(a)Brolga i-ii Didjeridu Only (b)Mouth Sounds by Magun (Numbulwar 1963) 0:01:08 Didjeridu by: Magun. The didjeridu Ihambilbig demonstration recorded here was in answer to a request to reproduce the previous Brolga accompaniment but without the singer's collaboration. During his playing, Magun (b. 1943) may be heard tapping his fingernail against the tube of his instrument. In a song performance, these taps would have been in time with the singer's stick beats. As a demonstrator of didjeridu-talk (mouth-sounds), Magun also showed admirable rhythmic control; and, unlike many others, managed to complete his first attempt without laughing.
(a) Brolga sung by Ngardhangi with Mungayana. (didjeridu) (b) Didjeridu only (c) Mouth sounds (Numbulwar 1963) 0:03:55 Didjeridu by: Mungayana. According to more than one Nunggubuyu singer at that time, Ngardhangi was the best performer of Brolga songs. And although a certain uniformity persists throughout all contemporary or 'new Brolga' performances, Ngardhangi's contributions carry the mark of an individual musician. His timing of the 'cry', after a very long didjeridu introduction, is notable. The bird-like trills are delicately executed and there is less of a contrast between the 'cry' and the singing.
(a) Feathered Strings sung by Larangana with Mungayana. (didjeridu) (b) Didjeridu only (c) Mouth sounds by Mungayana (d) Mouth sounds by Larangana (Numbulwar 1963) 0:01:24 Didjeridu by: Mungayana. The Dhambul (Feathered String) sample belongs to a Murungun clan series. According to the story, a string, entwined with feathers, was held by two ancestral birds underneath which the others passed. Larangana's items (10a and 10d) are similar in style to those he contributed to the corroboree series (tracks 1-5). In his separate didjeridu demonstration, Mungayana gives a brilliant display of musically appropriate accompanying patterns. These are followed by a short demonstration by each performer of the mouth techniques employed (10c and 10d). Larangana's mouth sound demonstration indicates clearly that clan singers are not only well-practised in words and tunes, but in the techniques of associated didjeridu accompaniments as well.
(a) Morning Star sung by Gabuyingi with Dagdag (didjeridu); (b) Pigeon (i) Gabuyingi with Dagdag; (c) Pigeon (ii) Gabuyingi with Dagdag; (d) Didjeridu only by Dagdag (Numbulwar 1963) 0:04:05 Didjeridu by: Dagdag. The contributors tracks 11 &12 belong to a group of Yolngu people, known in the east as the Balamumu. As previously mentioned they were living at the time at Numbulwar in a camp adjacent to the Nunggubuyu folk. According to the words of the Barnumbirr (Morning Star) item (Track 11a), sung by the Djapu singer, Gabuyingi (b. 1933), the star is seen passing over a number of familiar places. In the refrain, the words birrirri birrirri birrirri indicate the twinkling of the star. Pigeon (nhapalawul or gukuk) (Tracks 11b and 11c) is about the mother bird teaching her young to talk and fly. A change in the didjeridu's pitch (and therefore in instrument) occurs between the first and second Pigeon items. The substitution of another didjeridu here has not noticeably affected the pitch of the singer's voice. For the solo demonstration (Track 11d), the player reverts to the first instrument. This switch from one accompanying instrument to another would have not occurred in Western Arnhem Land where the didjeridu is selected primarily to match the pitch range of the singer's song (in Eastern Arnhem Land, another instrument may be substituted if its blowing end fits more comfortably round the player's mouth). The Yolngu word for didjeridu is yidaki.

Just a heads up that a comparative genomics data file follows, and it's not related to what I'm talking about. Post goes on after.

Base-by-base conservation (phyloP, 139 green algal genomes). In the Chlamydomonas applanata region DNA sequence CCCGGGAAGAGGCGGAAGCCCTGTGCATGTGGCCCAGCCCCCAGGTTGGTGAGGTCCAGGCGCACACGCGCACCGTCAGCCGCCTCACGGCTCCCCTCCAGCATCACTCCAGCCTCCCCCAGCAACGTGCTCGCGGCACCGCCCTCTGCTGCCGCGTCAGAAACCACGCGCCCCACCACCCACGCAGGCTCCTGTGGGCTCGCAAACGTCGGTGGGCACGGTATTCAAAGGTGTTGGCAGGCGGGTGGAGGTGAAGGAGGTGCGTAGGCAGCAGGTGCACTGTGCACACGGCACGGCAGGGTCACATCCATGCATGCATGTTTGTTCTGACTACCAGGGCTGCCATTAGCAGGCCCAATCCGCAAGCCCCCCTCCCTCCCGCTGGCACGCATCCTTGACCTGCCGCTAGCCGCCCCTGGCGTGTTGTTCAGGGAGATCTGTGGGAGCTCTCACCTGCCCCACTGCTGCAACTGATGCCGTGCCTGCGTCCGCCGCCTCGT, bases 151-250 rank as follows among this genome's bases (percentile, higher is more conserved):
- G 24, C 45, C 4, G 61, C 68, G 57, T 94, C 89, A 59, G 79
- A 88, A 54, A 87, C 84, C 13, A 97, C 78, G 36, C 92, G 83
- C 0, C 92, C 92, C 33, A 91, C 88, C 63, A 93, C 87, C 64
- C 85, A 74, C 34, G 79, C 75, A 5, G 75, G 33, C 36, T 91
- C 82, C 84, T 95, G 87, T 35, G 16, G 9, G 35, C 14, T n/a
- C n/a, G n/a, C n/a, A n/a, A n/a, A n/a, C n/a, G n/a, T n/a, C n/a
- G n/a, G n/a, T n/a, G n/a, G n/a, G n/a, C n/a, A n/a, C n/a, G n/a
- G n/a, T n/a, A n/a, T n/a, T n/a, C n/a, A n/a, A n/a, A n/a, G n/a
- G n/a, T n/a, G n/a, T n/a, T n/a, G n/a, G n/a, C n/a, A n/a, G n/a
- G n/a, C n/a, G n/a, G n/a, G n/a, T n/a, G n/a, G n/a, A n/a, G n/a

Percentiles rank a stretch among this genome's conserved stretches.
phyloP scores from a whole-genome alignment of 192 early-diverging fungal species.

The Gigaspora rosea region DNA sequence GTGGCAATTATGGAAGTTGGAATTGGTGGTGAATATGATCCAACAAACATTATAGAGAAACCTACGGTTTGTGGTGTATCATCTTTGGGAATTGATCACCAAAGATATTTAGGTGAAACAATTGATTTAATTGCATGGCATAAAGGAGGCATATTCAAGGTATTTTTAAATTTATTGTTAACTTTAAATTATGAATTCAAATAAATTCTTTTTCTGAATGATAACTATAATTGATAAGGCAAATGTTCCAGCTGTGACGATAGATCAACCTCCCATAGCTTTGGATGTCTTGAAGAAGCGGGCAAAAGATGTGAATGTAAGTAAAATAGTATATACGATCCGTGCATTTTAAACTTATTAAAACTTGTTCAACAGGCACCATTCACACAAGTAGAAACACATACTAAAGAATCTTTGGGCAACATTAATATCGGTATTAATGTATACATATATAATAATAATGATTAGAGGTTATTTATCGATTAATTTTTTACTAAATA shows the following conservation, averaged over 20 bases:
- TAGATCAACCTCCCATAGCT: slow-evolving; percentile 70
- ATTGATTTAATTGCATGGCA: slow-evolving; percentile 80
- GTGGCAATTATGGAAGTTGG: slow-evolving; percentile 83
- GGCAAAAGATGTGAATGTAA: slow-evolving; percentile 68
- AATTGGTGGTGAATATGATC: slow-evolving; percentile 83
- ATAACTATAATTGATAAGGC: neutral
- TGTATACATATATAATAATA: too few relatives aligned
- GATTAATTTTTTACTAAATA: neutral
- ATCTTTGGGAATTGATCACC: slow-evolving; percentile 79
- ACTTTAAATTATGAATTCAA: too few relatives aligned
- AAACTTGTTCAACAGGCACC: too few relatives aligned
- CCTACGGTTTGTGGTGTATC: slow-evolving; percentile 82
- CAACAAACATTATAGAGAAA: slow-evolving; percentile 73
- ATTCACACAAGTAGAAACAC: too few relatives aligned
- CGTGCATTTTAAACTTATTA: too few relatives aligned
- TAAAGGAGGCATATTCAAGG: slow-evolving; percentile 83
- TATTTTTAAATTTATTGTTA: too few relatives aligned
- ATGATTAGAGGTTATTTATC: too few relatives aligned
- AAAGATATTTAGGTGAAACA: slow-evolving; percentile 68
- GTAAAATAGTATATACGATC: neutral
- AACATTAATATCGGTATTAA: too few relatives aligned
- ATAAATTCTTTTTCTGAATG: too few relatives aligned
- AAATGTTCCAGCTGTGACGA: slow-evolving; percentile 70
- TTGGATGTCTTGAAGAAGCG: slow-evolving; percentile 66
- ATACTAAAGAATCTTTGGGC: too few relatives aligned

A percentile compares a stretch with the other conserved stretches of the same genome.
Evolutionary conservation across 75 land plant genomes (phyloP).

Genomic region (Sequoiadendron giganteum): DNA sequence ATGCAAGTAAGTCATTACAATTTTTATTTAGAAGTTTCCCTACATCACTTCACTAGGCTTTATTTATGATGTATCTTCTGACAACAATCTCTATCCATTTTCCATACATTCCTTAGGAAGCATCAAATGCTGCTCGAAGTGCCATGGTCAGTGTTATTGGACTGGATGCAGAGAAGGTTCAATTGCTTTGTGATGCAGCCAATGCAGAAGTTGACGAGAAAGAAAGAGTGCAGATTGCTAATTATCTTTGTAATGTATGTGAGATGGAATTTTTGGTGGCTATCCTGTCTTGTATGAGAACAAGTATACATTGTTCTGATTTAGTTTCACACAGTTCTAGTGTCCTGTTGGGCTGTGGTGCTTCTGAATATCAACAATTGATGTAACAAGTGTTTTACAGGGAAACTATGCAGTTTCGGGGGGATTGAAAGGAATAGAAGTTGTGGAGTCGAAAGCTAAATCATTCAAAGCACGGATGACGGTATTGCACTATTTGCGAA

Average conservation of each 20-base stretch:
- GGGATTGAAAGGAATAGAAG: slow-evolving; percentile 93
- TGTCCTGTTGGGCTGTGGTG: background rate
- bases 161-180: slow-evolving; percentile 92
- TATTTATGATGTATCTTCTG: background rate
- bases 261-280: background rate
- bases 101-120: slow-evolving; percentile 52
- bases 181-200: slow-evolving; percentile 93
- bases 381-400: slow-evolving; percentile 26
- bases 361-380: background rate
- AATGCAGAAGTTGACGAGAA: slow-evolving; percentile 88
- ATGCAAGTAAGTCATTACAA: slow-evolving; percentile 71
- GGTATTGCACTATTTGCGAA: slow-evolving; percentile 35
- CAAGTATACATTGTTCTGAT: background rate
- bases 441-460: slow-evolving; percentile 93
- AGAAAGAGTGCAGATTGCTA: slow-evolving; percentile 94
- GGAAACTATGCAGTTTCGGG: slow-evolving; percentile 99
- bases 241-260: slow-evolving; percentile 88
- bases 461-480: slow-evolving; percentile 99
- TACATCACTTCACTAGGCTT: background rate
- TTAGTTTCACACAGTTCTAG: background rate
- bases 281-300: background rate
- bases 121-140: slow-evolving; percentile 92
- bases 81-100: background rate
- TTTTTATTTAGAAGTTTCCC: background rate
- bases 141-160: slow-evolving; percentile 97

(a) Brolga (i) by Gabuyingi with Dagdag (didjeridu); (b) Brolga (ii) by Gabuyingi with Dagdag (didjeridu); (c) Didjeridu and mouth sounds 0:03:33 Didjeridu by: Dagdag. Gabuyingi's Brolga items (wuraywuray) bear little melodic resemblance to the Nunggubuyu Brolga songs of tracks 6-9. The didjeridu part, which is played in the classic walking rhythm (also known to Nunggubuyu Brolga accompanists) is here executed with the poise and spring of a lively dance step. Didjeridu accompanist, Jimmy Dagdag (b. 1938), an exuberant musician with a talent for showmanship, complied with the mouth sounds request with enthusiasm, winning riotous appreciation from the children.
Song words spoken by Gamargadada for Track 7 Brolga i-ii; by Bagalangai for Track 12a Morning Star 0:01:25 Some of the words from songs recorded at Numbulwar (Tracks 7 and 12) are here spoken by two men representing each group. Gamargadada, a Nunggubuyu speaker, knew many of the local Brolga songs. Bagalangai was a clan singer from further north.

Copyright 2002-2006 J.H. Burrows and Peter Lister